During my graduate school coursework in Public Health and Social Work as well as having worked for AHEC for 7 years in both PA and VT, and as a medical social worker my focus has been on health disparities both in how marginalized groups of people and women are treated in the medical system and in how much research is funded specifically for Black and women’s health. The National Institutes of Health (NIH) reported that from 2000 to 2006 Black applicants were 10 percentage points less likely than whites to be awarded research grants. From 2011-2015 they found that white applicants still received funding at twice the rate of Black applicants. The NIH also revealed that from 2000-2017 women were awarded on average $40,000 less than their male counterparts for their research grants.

The Bee Foundation has long awarded research grants to men and women of all ethnicities. The research grants they award are guided by the science, the guidelines of the grants, and evaluated by the Scientific Advisory Board. The Rita Skertich Research Grant is intended to fund research topics that focus on prevention and treatment of brain aneurysms in the Black and Hispanic population and women in an effort to improve outcomes, accessibility, and a greater understanding of the discrepancies in their statistics. The intention and preference are that the grant will be funded to a Black, Hispanic and/or female researcher. It is imperative to study why the discrepancies exist in why Black and Hispanic people and women have higher rates of aneurysms and ruptures.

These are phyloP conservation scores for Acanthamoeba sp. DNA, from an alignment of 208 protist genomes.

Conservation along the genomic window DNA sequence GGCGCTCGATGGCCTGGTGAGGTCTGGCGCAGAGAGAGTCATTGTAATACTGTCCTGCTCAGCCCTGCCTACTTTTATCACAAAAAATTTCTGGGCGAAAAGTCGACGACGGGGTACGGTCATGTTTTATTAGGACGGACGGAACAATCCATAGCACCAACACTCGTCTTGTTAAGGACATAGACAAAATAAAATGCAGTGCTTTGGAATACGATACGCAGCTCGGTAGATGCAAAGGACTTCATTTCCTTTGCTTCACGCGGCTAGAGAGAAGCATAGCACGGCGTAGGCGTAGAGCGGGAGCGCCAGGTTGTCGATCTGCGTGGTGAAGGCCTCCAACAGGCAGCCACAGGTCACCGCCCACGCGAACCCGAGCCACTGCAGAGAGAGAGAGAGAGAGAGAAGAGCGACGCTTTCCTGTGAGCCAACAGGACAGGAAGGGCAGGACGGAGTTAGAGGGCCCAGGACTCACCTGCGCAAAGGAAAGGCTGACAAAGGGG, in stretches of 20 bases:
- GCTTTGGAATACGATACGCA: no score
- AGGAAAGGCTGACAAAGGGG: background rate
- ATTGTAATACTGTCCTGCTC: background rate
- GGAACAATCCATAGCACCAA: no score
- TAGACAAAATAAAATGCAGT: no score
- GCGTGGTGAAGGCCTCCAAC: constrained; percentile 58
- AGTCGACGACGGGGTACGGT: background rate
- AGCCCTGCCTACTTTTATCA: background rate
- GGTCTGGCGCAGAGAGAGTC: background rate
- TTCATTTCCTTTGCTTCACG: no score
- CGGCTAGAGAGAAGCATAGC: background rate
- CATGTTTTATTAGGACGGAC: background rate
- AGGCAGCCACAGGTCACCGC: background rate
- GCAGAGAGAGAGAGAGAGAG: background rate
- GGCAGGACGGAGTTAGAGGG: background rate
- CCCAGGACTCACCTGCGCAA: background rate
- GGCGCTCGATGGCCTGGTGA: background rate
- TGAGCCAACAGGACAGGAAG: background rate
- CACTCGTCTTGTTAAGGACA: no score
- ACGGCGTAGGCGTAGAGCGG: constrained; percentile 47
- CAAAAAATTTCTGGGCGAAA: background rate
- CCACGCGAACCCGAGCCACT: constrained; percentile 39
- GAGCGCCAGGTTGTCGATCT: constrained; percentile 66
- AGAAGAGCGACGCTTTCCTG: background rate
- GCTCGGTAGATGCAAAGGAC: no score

I humbly ask for anyone willing and able to donate to please do so. The impact can range from saving a life to drastically improving the lives of people impacted by brain aneurysms. 1 in 50 people are affected by brain aneurysms. Think about all the people you know, all the friends on your social media lists and think about who could be affected.

I am 1 in 50.

In gratitude,
Elizabeth Zinno Ratta MPH, MSW, LICSW


The Rita Skertich Virtual 5k/10k Walk and Run took place on September 18, 2021. I organized this as a fundraising event for the Rita Skertich Research Grant which I created with the support of the Bee Foundation to specifically benefit Black, Hispanic and Women’s Brain Aneurysm Research.


The Rita Skertich Research Grant will fund research topics that focus on prevention and treatment of brain aneurysms in the Black and Hispanic population and women in an effort to improve outcomes, accessibility, and a greater understanding of the discrepancies in their statistics.